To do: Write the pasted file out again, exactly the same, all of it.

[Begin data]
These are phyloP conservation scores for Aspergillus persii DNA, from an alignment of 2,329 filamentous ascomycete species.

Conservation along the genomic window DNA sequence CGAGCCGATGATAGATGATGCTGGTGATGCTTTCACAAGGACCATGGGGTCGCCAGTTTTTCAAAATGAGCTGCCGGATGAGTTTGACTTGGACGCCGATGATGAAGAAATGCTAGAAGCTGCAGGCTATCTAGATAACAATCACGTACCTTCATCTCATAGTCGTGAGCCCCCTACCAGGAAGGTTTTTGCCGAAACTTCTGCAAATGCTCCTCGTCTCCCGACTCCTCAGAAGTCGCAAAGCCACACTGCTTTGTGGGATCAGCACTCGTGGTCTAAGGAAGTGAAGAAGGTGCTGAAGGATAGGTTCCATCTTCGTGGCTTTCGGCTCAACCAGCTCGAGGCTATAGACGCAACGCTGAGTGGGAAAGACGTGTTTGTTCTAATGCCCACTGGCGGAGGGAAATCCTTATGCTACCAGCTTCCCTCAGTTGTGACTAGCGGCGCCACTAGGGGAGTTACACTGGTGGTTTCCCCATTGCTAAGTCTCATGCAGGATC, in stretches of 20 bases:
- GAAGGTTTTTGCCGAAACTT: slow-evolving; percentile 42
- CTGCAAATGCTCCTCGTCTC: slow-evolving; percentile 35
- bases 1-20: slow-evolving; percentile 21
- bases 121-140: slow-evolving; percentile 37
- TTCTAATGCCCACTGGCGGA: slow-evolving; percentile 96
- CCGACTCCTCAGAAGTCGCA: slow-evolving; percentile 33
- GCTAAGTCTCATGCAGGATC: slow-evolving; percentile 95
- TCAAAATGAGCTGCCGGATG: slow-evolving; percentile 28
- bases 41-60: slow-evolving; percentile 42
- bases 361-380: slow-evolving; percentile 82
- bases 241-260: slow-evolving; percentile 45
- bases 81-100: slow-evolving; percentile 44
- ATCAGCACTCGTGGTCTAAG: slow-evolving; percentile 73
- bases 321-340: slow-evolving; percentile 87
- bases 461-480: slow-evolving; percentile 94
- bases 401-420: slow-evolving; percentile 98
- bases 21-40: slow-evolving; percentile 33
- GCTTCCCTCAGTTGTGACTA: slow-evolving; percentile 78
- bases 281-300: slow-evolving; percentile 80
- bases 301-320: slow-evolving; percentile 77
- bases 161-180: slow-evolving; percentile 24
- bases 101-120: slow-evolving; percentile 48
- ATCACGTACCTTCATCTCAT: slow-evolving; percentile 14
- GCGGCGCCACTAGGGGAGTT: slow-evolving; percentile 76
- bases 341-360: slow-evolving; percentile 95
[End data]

These are phyloP conservation scores for Aspergillus persii DNA, from an alignment of 2,329 filamentous ascomycete species.

Conservation along the genomic window DNA sequence CGAGCCGATGATAGATGATGCTGGTGATGCTTTCACAAGGACCATGGGGTCGCCAGTTTTTCAAAATGAGCTGCCGGATGAGTTTGACTTGGACGCCGATGATGAAGAAATGCTAGAAGCTGCAGGCTATCTAGATAACAATCACGTACCTTCATCTCATAGTCGTGAGCCCCCTACCAGGAAGGTTTTTGCCGAAACTTCTGCAAATGCTCCTCGTCTCCCGACTCCTCAGAAGTCGCAAAGCCACACTGCTTTGTGGGATCAGCACTCGTGGTCTAAGGAAGTGAAGAAGGTGCTGAAGGATAGGTTCCATCTTCGTGGCTTTCGGCTCAACCAGCTCGAGGCTATAGACGCAACGCTGAGTGGGAAAGACGTGTTTGTTCTAATGCCCACTGGCGGAGGGAAATCCTTATGCTACCAGCTTCCCTCAGTTGTGACTAGCGGCGCCACTAGGGGAGTTACACTGGTGGTTTCCCCATTGCTAAGTCTCATGCAGGATC, in stretches of 20 bases:
- GAAGGTTTTTGCCGAAACTT: slow-evolving; percentile 42
- CTGCAAATGCTCCTCGTCTC: slow-evolving; percentile 35
- bases 1-20: slow-evolving; percentile 21
- bases 121-140: slow-evolving; percentile 37
- TTCTAATGCCCACTGGCGGA: slow-evolving; percentile 96
- CCGACTCCTCAGAAGTCGCA: slow-evolving; percentile 33
- GCTAAGTCTCATGCAGGATC: slow-evolving; percentile 95
- TCAAAATGAGCTGCCGGATG: slow-evolving; percentile 28
- bases 41-60: slow-evolving; percentile 42
- bases 361-380: slow-evolving; percentile 82
- bases 241-260: slow-evolving; percentile 45
- bases 81-100: slow-evolving; percentile 44
- ATCAGCACTCGTGGTCTAAG: slow-evolving; percentile 73
- bases 321-340: slow-evolving; percentile 87
- bases 461-480: slow-evolving; percentile 94
- bases 401-420: slow-evolving; percentile 98
- bases 21-40: slow-evolving; percentile 33
- GCTTCCCTCAGTTGTGACTA: slow-evolving; percentile 78
- bases 281-300: slow-evolving; percentile 80
- bases 301-320: slow-evolving; percentile 77
- bases 161-180: slow-evolving; percentile 24
- bases 101-120: slow-evolving; percentile 48
- ATCACGTACCTTCATCTCAT: slow-evolving; percentile 14
- GCGGCGCCACTAGGGGAGTT: slow-evolving; percentile 76
- bases 341-360: slow-evolving; percentile 95